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I often say that the Energy Union cannot be built in Brussels. We need our Member States to be co-pilots. And the National Energy and Climate Plans are the best way to facilitate this broad, on-the-ground ownership of the ongoing clean energy transition.
This is the first time that all Member States have submitted their draft integrated National Energy and Climate Plans - looking across policies, sectors and even across borders - so that the European Commission can assess them.
That is not a minor thing. The plans - once final - will define the energy and economic landscape of each Member State and Europe as a whole in the next decade, and even beyond.
In practice, the national plans must show Member States´ contribution to the Energy Union objectives, notably their pathway to the European 2030 energy and climate targets, that must add up to at least 32% for renewable energy and at least 32.5% for energy efficiency.
In other words, this is the way of turning the Paris Agreement into tangible actions.
At the same time, the national plans are a unique political signal to businesses, investors and the financial sector.
The plans can provide clarity, predictability and transparency with regard to the national legislations for the next decade and beyond. This, in return, can boost future private investments.
Very importantly, the national plans can also help Member States set direction for the funding under the next MFF 2021-2027.
With the more ambitious targets agreed by the European Parliament and the Member States last year, additional investment of around EUR 260 billion per year is needed to achieve the EU's climate and energy targets by 2030.
This is not a cost, but an opportunity. Ultimately, this entire process will help us modernise the EU's economy in line with our long-term vision of climate neutrality by 2050 - something unprecedented.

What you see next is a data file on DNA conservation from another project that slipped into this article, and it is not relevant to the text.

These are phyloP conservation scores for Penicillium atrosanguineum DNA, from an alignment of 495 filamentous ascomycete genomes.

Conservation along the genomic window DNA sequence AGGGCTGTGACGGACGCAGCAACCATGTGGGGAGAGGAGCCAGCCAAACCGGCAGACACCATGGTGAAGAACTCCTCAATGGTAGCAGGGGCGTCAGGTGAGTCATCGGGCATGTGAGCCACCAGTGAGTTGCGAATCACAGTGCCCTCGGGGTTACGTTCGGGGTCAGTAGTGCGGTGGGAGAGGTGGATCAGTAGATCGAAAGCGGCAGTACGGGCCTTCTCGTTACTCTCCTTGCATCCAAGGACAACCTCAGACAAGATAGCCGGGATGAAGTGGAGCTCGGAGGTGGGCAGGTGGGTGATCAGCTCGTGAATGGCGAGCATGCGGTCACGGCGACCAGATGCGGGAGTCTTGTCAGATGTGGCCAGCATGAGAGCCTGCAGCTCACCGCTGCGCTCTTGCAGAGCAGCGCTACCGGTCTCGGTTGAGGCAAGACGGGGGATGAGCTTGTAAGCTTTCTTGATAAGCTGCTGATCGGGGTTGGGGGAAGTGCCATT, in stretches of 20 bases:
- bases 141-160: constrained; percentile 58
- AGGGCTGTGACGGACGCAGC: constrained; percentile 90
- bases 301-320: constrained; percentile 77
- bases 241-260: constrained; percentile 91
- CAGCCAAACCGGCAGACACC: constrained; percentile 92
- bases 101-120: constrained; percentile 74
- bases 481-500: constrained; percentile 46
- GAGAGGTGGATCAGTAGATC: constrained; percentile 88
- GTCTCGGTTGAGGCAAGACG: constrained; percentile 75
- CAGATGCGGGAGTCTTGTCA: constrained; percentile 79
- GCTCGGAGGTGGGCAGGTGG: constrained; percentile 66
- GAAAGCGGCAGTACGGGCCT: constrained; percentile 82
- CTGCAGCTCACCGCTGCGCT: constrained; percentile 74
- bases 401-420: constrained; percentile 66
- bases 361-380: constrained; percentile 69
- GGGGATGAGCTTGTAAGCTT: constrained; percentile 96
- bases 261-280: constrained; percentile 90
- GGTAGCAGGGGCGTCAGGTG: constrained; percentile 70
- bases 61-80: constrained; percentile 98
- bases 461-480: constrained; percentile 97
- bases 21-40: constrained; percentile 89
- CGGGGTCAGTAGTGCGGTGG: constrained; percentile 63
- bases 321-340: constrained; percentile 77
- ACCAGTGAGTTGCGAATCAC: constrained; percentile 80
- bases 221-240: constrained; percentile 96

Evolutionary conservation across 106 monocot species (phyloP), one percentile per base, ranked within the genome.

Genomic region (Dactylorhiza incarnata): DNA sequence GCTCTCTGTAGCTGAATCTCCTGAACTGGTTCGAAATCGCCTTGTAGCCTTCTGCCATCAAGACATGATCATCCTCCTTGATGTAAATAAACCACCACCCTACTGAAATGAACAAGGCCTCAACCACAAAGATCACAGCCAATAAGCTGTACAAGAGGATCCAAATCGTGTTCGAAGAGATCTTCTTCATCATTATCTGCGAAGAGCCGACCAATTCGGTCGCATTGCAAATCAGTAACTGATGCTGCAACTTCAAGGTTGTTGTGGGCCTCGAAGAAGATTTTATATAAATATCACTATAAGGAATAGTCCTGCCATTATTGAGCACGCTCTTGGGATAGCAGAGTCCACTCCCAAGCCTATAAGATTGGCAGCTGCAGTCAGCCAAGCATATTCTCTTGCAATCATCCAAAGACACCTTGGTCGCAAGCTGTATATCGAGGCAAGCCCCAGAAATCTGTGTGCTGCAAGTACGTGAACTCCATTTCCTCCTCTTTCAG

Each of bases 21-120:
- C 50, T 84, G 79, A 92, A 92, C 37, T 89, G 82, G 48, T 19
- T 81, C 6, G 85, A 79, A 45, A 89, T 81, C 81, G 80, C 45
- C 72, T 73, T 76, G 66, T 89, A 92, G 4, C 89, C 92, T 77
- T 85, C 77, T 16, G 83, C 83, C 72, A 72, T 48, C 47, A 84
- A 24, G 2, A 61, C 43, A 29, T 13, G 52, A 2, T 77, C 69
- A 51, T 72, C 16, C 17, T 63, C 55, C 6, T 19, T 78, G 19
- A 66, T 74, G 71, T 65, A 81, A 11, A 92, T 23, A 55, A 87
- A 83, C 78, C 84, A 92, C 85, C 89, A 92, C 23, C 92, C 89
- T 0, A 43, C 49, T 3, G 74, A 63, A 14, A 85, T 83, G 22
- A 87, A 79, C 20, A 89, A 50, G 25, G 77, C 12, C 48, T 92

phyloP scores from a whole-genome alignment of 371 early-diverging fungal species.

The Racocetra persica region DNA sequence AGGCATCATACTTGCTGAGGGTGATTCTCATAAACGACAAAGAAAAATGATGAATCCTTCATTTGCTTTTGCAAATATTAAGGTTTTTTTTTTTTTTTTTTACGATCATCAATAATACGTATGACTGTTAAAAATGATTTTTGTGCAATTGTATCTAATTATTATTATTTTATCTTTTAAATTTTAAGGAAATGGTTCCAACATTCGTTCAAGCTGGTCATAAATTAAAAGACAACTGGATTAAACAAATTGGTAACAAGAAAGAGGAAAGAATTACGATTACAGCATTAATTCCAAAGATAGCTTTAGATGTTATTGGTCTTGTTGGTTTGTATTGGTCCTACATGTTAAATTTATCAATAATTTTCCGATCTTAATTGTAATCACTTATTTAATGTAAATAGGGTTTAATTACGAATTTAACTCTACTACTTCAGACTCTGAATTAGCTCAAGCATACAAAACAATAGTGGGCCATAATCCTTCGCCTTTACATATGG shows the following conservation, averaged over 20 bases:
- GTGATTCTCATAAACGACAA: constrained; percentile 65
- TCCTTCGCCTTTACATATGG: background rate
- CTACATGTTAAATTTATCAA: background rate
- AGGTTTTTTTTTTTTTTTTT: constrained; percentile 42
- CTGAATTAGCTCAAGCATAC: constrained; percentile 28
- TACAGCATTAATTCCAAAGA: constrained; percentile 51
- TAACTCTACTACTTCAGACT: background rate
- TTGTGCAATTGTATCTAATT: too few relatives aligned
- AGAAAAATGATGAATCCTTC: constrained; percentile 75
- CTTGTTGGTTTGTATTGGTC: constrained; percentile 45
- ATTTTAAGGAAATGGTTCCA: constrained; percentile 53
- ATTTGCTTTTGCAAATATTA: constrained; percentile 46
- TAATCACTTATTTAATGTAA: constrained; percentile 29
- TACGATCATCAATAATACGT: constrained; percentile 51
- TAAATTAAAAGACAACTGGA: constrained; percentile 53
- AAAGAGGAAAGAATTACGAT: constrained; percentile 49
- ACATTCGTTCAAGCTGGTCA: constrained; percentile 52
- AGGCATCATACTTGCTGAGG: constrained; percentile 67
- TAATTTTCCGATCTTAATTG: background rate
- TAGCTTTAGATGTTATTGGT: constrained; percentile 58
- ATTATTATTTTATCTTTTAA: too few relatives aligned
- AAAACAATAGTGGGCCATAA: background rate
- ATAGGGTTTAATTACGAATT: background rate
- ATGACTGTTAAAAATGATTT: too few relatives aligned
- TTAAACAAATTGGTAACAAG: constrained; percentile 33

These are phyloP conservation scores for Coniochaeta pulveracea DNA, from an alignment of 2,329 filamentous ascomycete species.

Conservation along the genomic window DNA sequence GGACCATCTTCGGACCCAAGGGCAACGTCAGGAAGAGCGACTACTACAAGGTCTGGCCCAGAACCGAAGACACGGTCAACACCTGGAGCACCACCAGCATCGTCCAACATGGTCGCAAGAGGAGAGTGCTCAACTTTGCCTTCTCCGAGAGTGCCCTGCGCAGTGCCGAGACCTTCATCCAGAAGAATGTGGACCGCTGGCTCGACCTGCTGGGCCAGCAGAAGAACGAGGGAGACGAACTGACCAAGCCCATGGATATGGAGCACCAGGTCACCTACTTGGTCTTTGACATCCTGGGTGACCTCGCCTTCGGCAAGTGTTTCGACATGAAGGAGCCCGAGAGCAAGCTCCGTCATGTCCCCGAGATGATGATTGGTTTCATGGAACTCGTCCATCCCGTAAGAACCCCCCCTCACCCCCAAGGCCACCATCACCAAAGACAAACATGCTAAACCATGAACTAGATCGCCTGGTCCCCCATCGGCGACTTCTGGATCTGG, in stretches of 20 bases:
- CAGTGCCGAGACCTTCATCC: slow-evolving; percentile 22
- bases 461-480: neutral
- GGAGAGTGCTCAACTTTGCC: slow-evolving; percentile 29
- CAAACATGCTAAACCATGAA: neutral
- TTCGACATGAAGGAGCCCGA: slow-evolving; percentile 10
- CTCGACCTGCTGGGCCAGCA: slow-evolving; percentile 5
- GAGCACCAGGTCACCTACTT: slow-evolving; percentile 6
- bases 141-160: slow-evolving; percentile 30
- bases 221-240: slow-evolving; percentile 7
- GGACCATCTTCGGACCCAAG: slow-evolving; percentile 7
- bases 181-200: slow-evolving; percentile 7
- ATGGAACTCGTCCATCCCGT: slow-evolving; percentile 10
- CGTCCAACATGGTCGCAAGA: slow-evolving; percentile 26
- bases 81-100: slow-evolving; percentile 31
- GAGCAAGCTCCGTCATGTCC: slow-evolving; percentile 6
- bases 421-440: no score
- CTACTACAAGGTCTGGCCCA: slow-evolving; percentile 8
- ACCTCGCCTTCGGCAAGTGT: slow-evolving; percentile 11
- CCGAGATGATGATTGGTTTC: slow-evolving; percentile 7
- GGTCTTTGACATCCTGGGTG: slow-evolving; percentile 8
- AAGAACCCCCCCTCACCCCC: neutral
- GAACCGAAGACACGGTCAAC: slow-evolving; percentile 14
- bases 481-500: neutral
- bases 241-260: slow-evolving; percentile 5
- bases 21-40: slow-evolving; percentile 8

Member States have submitted impressive drafts in a relatively short time and no draft is perfect - all of them will require some extra work.
The final ones are due by the end of this year and our recommendations show where more effort is needed - for instance, stronger ambition, more policy details, better-specified investment needs or more work on social fairness.
The Commission will now intensify its technical dialogue with Member States. To give you a few examples.
Firstly, we need to close existing ambition gaps, as the level of national ambitions varies and does not yet add up collectively.
For instance, on the energy efficiency and renewable contributions, some Member States should better exploit their national potential. Others should further support their national targets with more concrete additional policies and measures, even underpinned by funding sources.
These gaps are not insurmountable but it is important that we are clear about them and that we close them.
Secondly, the national plans can help boost competitiveness, by being clearer about research and innovation priorities, investment needs, areas of real competitive advantages and the expected impacts on industrial sectors and value chains.
Finally, the national plans should be mindful of socially just transition, especially when it comes to energy poverty or coal and carbon-intensive regions. It means the public funding for upgrading skills, research, innovation, infrastructure and social protection has to be aligned with such needs.
Let me be clear: today is not about criticism, it is about joining forces and standing ready to support the Member State prepare national plans that are complete, reliable and with adequate level of ambition.
Because the plans as such are not an endpoint. They are a start that can make a real difference for the people on the ground and for Europe on the global stage.
Member States will now spend the next six months finalising the plans. This process will involve the public and all stakeholders. Many Member States, for example Germany that I visited yesterday, have started their public consultations.
I invite everybody to take active part.